A Woman Found a Pack of Waferless Kit Kats and Is Now Demanding a Lifetime Supply

02/02/2016 at 12:41 PM ET

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A chicken in every pot, a car in every garage, a wafer in every Kit Kat.

That was the promise set out by our forefathers (citation needed), and we need heroes like Saima Ahmad to ensure that it holds true into the future — for our children’s sake, and the sake of their children.

The 20-year-old law student claims she purchased a multipack of Kit Kat bars only to discover they were all lacking their signature wafer. According to ITV, Ahmad wrote Nestle, the food giant behind the popular candy, with a gutsy demand: A lifetime supply of Kit Kat bars.

Related: Kourtney Kardashian Has a ‘Life-Changing’ Way to Eat Kit Kats That She Would Like to Share with You

“Clearly, if I wanted to purchase a confectionery item that is purely chocolate, I would have purchased a bar of Galaxy,” her letter apparently reads.

“I wouldn’t rule out taking this further if Nestle do not apologize or compensate me adequately.” A lifetime supply of the snacks, she told ITV, “will do.”

Related: This Gold Kit Kat Costs $88 — And the World’s Most Outrageously Expensive Foods

“The loss I have suffered is of monetary and emotional significance,” her letter concludes. And while she’s aware that she’s “trying her luck,” she tells ITV, “If you don’t ask, you don’t get.”

Saima for President.

—Alex Heigl

FILED UNDER: Dessert , Food , Food News

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The Latest Craze in Disco Styles Is See-Through Jeans—but Beware of Foggy Bottoms

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The Latest Craze in Disco Styles Is See-Through Jeans—but Beware of Foggy Bottoms

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On a clear day, you can see forever—or at least that’s the wicked thought behind L.A. designer Agi Berliner’s transparent idea: see-through jeans. Exhibitionists notwithstanding, most folks wear them over bathing suits or as attention-getting evening wear with halters, garter belts and body stockings. Created for the disco crowd, the $34 jeans are selling like, well, hot pants. In just six weeks, 25,000 pairs have already been sold in such major department store chains as Macy’s, Bonwit’s and Saks.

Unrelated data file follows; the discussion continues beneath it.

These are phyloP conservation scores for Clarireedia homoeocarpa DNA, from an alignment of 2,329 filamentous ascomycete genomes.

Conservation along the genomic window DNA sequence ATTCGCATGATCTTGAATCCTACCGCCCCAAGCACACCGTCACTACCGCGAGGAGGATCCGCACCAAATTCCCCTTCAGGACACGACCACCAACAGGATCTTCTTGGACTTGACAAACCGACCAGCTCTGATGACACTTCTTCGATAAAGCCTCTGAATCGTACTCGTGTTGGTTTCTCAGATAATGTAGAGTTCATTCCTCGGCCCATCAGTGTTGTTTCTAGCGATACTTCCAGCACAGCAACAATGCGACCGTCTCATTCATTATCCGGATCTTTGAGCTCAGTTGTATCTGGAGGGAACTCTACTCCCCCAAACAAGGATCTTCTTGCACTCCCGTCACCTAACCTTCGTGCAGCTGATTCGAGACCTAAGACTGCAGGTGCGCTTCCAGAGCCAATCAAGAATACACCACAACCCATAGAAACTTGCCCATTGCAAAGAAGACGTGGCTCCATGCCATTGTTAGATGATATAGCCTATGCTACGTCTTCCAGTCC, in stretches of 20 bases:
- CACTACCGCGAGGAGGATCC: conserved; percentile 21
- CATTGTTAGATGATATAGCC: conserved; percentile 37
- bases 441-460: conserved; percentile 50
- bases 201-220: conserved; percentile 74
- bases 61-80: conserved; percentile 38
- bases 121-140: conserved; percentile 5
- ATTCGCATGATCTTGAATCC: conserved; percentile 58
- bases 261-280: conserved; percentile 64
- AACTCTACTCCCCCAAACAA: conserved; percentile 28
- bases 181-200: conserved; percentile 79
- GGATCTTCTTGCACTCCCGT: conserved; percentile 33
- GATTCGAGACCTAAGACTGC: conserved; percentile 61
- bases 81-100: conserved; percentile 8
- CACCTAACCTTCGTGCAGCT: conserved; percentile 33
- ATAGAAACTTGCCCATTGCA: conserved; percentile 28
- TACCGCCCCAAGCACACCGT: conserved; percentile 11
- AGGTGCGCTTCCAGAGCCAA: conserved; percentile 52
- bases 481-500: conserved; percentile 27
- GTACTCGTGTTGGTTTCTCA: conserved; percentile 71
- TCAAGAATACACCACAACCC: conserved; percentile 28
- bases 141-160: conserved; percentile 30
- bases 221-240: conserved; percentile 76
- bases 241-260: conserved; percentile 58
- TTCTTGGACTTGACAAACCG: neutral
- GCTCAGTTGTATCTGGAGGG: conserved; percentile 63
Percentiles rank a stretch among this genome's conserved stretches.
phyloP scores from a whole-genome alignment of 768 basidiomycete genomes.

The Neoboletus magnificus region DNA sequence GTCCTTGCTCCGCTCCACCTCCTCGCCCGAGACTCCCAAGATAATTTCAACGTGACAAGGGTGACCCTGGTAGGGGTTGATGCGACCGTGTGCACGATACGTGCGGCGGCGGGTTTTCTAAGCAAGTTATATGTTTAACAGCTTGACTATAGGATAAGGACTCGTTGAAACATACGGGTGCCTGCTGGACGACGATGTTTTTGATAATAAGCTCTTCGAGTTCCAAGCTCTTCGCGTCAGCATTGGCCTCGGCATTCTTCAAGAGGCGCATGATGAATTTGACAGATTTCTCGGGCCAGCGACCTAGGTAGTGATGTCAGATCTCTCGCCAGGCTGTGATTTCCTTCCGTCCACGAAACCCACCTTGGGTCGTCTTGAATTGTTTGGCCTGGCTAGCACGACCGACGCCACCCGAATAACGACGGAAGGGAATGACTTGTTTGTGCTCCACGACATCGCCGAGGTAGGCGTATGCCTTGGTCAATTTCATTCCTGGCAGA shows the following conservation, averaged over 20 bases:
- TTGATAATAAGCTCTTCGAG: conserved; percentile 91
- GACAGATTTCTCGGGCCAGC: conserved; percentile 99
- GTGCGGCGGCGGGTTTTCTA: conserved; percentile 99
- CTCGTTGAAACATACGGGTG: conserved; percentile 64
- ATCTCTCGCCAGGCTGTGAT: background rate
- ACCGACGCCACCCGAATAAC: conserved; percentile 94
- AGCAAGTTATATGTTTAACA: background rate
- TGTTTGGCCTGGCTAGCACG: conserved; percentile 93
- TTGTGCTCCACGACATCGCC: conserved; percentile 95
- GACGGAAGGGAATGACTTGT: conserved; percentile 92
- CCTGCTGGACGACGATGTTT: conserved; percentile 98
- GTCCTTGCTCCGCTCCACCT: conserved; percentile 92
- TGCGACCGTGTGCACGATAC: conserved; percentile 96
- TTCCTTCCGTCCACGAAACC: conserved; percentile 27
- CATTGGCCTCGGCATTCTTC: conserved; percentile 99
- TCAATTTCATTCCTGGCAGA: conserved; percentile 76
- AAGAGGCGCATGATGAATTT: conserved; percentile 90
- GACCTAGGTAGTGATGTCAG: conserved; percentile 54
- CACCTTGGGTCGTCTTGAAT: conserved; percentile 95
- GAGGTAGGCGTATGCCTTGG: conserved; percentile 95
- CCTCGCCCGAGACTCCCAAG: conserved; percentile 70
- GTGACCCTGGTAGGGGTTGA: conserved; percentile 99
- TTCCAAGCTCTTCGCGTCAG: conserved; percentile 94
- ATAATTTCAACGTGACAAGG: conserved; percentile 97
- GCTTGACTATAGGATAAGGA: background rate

“What’s limiting American designers is that we’re afraid to do something different,” says Berliner, 32, a Hungarian émigré who fled with her family to the U.S. in 1956. Agi thought up the gimmick in London while marveling at the way plastics were being employed by designers of punk fashion. In her L.A. office, where she designs for La Parisienne junior sportswear, Agi spent five days on the phone and six weeks testing to come up with the right plastic.

Agi herself tried out the French-cut jeans with the zipper in front, and quickly found several problems: Some plastics tore away from stitching, others wouldn’t bend and all fogged with perspiration. The ideal material proved to be a vinyl supplied by a bookbinder. The steam was eliminated with a series of vents behind the knees and in the crotch. “They’re no hotter than polyester pants,” claims Agi, “and if you wear them with tights, they won’t stick to your legs.”

Whatever the discomfort and despite the problem of Saturday night feverishness, discomaniacs report one major advantage of the plastic pants: no laundry bills. To keep Berliner’s see-through jeans clear, all the wearer needs is a little Windex.

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